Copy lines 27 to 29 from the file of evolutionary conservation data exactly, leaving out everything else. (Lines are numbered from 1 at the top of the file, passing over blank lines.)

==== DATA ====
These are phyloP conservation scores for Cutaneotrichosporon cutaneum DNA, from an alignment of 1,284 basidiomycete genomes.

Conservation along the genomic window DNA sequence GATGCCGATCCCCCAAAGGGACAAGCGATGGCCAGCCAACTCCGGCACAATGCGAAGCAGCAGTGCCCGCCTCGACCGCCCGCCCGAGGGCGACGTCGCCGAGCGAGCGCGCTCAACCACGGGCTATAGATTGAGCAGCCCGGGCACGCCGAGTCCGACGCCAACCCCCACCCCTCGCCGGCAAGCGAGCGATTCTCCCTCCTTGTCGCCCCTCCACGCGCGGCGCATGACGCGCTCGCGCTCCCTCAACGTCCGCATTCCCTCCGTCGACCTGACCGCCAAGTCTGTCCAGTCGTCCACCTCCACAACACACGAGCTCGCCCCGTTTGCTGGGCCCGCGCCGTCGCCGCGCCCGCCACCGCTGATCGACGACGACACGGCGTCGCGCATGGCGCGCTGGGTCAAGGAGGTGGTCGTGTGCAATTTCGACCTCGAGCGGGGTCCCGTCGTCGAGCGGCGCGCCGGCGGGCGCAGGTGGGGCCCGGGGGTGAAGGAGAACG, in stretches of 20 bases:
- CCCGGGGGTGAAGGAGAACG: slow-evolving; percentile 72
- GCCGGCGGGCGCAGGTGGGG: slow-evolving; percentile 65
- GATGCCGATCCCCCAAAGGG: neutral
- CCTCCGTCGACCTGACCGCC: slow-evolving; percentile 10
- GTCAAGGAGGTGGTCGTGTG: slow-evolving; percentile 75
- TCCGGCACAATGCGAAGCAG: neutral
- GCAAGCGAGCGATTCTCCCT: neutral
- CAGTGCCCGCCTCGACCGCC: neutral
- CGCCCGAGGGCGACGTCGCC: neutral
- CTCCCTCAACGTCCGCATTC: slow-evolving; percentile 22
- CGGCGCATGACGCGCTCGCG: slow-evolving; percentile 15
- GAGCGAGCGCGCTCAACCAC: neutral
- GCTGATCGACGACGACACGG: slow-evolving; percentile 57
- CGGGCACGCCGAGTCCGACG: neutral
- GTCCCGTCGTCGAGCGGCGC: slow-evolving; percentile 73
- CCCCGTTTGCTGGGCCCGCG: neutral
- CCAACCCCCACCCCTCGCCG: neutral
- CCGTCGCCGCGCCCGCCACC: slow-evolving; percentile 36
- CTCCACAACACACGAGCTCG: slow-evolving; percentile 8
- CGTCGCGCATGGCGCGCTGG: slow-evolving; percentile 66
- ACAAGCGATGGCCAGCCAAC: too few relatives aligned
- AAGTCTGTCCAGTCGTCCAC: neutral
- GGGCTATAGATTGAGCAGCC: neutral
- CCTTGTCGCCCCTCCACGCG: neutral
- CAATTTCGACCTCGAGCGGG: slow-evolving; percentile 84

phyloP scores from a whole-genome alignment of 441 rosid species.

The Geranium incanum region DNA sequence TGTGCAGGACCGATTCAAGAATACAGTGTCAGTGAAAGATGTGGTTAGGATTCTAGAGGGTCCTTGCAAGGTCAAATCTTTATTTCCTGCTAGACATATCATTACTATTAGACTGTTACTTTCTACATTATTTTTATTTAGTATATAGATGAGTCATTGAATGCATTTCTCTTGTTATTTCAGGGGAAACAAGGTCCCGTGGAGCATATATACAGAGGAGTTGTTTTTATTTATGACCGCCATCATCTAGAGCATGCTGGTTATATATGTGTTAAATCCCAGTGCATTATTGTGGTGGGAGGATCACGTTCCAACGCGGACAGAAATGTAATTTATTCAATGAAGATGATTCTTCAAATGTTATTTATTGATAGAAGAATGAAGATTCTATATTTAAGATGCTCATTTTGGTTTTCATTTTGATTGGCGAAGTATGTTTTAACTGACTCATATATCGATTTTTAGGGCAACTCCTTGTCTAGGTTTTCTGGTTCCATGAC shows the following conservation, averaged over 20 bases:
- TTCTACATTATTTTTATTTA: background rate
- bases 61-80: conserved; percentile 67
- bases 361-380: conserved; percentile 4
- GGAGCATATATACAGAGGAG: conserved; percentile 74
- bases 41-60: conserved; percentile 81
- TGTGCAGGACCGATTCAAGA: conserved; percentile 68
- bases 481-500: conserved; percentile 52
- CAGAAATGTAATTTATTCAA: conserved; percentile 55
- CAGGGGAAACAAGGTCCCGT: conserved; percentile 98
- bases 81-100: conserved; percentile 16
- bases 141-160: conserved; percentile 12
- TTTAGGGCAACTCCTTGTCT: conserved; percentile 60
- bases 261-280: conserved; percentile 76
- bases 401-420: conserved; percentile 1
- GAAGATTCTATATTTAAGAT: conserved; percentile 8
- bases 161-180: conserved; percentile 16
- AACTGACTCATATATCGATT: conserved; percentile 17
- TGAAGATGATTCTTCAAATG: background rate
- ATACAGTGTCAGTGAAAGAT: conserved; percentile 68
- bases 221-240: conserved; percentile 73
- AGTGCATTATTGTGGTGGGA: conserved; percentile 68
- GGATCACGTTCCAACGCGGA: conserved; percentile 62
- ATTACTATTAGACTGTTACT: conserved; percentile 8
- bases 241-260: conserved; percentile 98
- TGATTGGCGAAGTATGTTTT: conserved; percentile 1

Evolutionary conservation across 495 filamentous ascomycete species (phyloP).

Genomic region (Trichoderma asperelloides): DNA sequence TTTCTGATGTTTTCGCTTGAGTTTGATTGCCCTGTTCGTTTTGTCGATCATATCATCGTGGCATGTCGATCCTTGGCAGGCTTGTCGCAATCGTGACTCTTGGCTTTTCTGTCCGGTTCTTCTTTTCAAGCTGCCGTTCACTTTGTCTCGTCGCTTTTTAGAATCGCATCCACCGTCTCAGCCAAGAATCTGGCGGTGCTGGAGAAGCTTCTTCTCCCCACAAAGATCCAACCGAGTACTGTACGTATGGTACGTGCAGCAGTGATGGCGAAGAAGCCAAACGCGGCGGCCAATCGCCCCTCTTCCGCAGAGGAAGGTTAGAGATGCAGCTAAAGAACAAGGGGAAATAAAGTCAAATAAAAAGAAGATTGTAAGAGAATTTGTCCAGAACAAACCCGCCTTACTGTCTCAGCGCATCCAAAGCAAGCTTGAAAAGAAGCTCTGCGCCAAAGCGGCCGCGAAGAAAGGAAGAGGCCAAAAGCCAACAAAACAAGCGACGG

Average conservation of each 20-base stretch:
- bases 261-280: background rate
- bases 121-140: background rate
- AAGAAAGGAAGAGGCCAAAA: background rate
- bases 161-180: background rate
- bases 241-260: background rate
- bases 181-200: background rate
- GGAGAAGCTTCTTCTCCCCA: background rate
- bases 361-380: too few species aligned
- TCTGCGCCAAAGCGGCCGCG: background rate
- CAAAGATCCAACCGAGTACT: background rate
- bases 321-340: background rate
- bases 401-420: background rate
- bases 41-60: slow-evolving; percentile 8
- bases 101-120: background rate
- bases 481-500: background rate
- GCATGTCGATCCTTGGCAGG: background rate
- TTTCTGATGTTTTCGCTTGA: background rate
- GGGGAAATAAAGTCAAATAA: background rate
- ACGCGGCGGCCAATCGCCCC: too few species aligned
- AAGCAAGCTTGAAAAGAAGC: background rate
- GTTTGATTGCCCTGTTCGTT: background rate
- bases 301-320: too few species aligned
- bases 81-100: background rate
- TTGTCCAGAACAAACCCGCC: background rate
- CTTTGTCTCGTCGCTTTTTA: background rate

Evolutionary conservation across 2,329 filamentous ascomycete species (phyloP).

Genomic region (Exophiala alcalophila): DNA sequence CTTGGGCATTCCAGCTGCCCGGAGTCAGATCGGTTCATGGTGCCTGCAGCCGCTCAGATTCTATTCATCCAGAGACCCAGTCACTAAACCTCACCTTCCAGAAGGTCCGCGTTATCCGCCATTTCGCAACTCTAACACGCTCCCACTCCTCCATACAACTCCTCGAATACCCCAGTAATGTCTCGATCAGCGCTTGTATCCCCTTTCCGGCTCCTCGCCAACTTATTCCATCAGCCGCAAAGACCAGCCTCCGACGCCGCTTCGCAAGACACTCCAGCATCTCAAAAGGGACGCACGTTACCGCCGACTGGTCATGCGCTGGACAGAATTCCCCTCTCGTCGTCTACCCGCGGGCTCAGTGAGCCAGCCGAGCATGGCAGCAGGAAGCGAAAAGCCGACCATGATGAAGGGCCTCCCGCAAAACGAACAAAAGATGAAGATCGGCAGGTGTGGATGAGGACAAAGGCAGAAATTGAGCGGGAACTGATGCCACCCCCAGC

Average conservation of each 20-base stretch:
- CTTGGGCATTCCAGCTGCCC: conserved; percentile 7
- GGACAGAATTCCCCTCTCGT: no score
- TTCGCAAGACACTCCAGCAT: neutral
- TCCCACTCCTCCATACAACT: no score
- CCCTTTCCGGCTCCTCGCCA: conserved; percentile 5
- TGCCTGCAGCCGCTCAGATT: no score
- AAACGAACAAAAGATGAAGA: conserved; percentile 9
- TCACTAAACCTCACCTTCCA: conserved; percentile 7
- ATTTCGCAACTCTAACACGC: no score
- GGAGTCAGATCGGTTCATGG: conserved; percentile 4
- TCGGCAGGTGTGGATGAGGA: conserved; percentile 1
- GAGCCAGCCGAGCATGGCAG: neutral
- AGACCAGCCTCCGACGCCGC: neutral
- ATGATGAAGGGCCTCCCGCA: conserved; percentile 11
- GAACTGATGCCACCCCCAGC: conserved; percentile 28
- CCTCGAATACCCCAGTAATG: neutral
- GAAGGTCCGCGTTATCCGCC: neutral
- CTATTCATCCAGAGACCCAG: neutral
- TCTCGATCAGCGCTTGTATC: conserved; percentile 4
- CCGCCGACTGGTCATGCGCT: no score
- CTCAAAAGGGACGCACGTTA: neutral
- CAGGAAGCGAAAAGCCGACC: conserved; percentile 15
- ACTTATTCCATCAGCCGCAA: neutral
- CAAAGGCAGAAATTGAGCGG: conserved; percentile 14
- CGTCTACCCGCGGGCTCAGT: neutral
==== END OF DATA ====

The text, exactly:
- CAATTTCGACCTCGAGCGGG: slow-evolving; percentile 84

phyloP scores from a whole-genome alignment of 441 rosid species.

The Geranium incanum region DNA sequence TGTGCAGGACCGATTCAAGAATACAGTGTCAGTGAAAGATGTGGTTAGGATTCTAGAGGGTCCTTGCAAGGTCAAATCTTTATTTCCTGCTAGACATATCATTACTATTAGACTGTTACTTTCTACATTATTTTTATTTAGTATATAGATGAGTCATTGAATGCATTTCTCTTGTTATTTCAGGGGAAACAAGGTCCCGTGGAGCATATATACAGAGGAGTTGTTTTTATTTATGACCGCCATCATCTAGAGCATGCTGGTTATATATGTGTTAAATCCCAGTGCATTATTGTGGTGGGAGGATCACGTTCCAACGCGGACAGAAATGTAATTTATTCAATGAAGATGATTCTTCAAATGTTATTTATTGATAGAAGAATGAAGATTCTATATTTAAGATGCTCATTTTGGTTTTCATTTTGATTGGCGAAGTATGTTTTAACTGACTCATATATCGATTTTTAGGGCAACTCCTTGTCTAGGTTTTCTGGTTCCATGAC shows the following conservation, averaged over 20 bases: